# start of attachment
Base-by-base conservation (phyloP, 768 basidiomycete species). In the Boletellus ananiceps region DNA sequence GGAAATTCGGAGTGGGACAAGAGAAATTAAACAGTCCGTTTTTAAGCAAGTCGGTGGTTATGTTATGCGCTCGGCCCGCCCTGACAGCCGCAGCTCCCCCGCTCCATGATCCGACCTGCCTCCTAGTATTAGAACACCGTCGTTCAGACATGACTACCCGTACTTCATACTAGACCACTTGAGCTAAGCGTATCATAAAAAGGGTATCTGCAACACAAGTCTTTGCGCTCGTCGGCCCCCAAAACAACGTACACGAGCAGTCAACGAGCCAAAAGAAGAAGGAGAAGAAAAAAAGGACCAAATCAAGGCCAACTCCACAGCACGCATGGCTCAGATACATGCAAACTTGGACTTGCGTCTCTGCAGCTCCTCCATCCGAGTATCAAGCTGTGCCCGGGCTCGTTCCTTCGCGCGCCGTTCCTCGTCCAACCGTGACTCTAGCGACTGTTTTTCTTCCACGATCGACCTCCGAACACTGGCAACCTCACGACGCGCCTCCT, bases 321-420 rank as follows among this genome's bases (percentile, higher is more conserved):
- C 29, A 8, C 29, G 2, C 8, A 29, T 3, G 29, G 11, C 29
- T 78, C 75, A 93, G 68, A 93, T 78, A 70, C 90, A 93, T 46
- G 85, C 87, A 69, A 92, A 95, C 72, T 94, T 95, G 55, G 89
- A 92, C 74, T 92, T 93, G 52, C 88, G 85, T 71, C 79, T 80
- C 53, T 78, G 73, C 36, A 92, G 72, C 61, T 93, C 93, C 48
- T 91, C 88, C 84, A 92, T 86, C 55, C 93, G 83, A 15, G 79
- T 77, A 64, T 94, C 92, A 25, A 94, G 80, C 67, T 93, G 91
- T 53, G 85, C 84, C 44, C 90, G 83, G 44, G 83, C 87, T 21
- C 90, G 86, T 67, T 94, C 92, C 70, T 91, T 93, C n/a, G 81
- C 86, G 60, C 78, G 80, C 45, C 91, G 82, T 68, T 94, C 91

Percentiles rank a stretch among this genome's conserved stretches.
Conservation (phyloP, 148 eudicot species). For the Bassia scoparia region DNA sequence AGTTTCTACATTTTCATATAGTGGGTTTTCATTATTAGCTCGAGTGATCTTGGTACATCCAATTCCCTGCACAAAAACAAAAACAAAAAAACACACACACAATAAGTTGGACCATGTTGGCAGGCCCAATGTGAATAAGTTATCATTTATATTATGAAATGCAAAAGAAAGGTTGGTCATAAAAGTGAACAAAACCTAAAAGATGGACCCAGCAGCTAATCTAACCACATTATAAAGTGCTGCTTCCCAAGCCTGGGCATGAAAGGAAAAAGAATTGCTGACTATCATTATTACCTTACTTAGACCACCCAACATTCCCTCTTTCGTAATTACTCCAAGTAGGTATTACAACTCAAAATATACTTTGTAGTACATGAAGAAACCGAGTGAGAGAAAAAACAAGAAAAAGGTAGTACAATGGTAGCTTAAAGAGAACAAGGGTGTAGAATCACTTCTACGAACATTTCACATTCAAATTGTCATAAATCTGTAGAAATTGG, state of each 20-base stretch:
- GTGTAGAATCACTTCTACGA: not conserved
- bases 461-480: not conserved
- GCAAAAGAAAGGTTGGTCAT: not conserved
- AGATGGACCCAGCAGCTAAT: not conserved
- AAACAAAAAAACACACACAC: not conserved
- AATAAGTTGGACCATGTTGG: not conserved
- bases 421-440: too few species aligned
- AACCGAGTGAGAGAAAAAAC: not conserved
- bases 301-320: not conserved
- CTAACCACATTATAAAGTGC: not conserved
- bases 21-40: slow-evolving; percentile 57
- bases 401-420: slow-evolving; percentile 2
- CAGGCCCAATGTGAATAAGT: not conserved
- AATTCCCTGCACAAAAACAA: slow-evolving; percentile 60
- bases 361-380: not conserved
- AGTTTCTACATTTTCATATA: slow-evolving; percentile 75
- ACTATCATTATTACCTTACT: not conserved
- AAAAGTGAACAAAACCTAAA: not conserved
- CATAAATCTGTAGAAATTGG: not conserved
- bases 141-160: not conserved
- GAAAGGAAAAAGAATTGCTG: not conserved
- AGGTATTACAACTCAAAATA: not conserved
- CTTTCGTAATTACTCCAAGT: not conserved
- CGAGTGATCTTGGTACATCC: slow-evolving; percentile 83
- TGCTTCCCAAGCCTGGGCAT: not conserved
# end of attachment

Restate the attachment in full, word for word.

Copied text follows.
Base-by-base conservation (phyloP, 768 basidiomycete species). In the Boletellus ananiceps region DNA sequence GGAAATTCGGAGTGGGACAAGAGAAATTAAACAGTCCGTTTTTAAGCAAGTCGGTGGTTATGTTATGCGCTCGGCCCGCCCTGACAGCCGCAGCTCCCCCGCTCCATGATCCGACCTGCCTCCTAGTATTAGAACACCGTCGTTCAGACATGACTACCCGTACTTCATACTAGACCACTTGAGCTAAGCGTATCATAAAAAGGGTATCTGCAACACAAGTCTTTGCGCTCGTCGGCCCCCAAAACAACGTACACGAGCAGTCAACGAGCCAAAAGAAGAAGGAGAAGAAAAAAAGGACCAAATCAAGGCCAACTCCACAGCACGCATGGCTCAGATACATGCAAACTTGGACTTGCGTCTCTGCAGCTCCTCCATCCGAGTATCAAGCTGTGCCCGGGCTCGTTCCTTCGCGCGCCGTTCCTCGTCCAACCGTGACTCTAGCGACTGTTTTTCTTCCACGATCGACCTCCGAACACTGGCAACCTCACGACGCGCCTCCT, bases 321-420 rank as follows among this genome's bases (percentile, higher is more conserved):
- C 29, A 8, C 29, G 2, C 8, A 29, T 3, G 29, G 11, C 29
- T 78, C 75, A 93, G 68, A 93, T 78, A 70, C 90, A 93, T 46
- G 85, C 87, A 69, A 92, A 95, C 72, T 94, T 95, G 55, G 89
- A 92, C 74, T 92, T 93, G 52, C 88, G 85, T 71, C 79, T 80
- C 53, T 78, G 73, C 36, A 92, G 72, C 61, T 93, C 93, C 48
- T 91, C 88, C 84, A 92, T 86, C 55, C 93, G 83, A 15, G 79
- T 77, A 64, T 94, C 92, A 25, A 94, G 80, C 67, T 93, G 91
- T 53, G 85, C 84, C 44, C 90, G 83, G 44, G 83, C 87, T 21
- C 90, G 86, T 67, T 94, C 92, C 70, T 91, T 93, C n/a, G 81
- C 86, G 60, C 78, G 80, C 45, C 91, G 82, T 68, T 94, C 91

Percentiles rank a stretch among this genome's conserved stretches.
Conservation (phyloP, 148 eudicot species). For the Bassia scoparia region DNA sequence AGTTTCTACATTTTCATATAGTGGGTTTTCATTATTAGCTCGAGTGATCTTGGTACATCCAATTCCCTGCACAAAAACAAAAACAAAAAAACACACACACAATAAGTTGGACCATGTTGGCAGGCCCAATGTGAATAAGTTATCATTTATATTATGAAATGCAAAAGAAAGGTTGGTCATAAAAGTGAACAAAACCTAAAAGATGGACCCAGCAGCTAATCTAACCACATTATAAAGTGCTGCTTCCCAAGCCTGGGCATGAAAGGAAAAAGAATTGCTGACTATCATTATTACCTTACTTAGACCACCCAACATTCCCTCTTTCGTAATTACTCCAAGTAGGTATTACAACTCAAAATATACTTTGTAGTACATGAAGAAACCGAGTGAGAGAAAAAACAAGAAAAAGGTAGTACAATGGTAGCTTAAAGAGAACAAGGGTGTAGAATCACTTCTACGAACATTTCACATTCAAATTGTCATAAATCTGTAGAAATTGG, state of each 20-base stretch:
- GTGTAGAATCACTTCTACGA: not conserved
- bases 461-480: not conserved
- GCAAAAGAAAGGTTGGTCAT: not conserved
- AGATGGACCCAGCAGCTAAT: not conserved
- AAACAAAAAAACACACACAC: not conserved
- AATAAGTTGGACCATGTTGG: not conserved
- bases 421-440: too few species aligned
- AACCGAGTGAGAGAAAAAAC: not conserved
- bases 301-320: not conserved
- CTAACCACATTATAAAGTGC: not conserved
- bases 21-40: slow-evolving; percentile 57
- bases 401-420: slow-evolving; percentile 2
- CAGGCCCAATGTGAATAAGT: not conserved
- AATTCCCTGCACAAAAACAA: slow-evolving; percentile 60
- bases 361-380: not conserved
- AGTTTCTACATTTTCATATA: slow-evolving; percentile 75
- ACTATCATTATTACCTTACT: not conserved
- AAAAGTGAACAAAACCTAAA: not conserved
- CATAAATCTGTAGAAATTGG: not conserved
- bases 141-160: not conserved
- GAAAGGAAAAAGAATTGCTG: not conserved
- AGGTATTACAACTCAAAATA: not conserved
- CTTTCGTAATTACTCCAAGT: not conserved
- CGAGTGATCTTGGTACATCC: slow-evolving; percentile 83
- TGCTTCCCAAGCCTGGGCAT: not conserved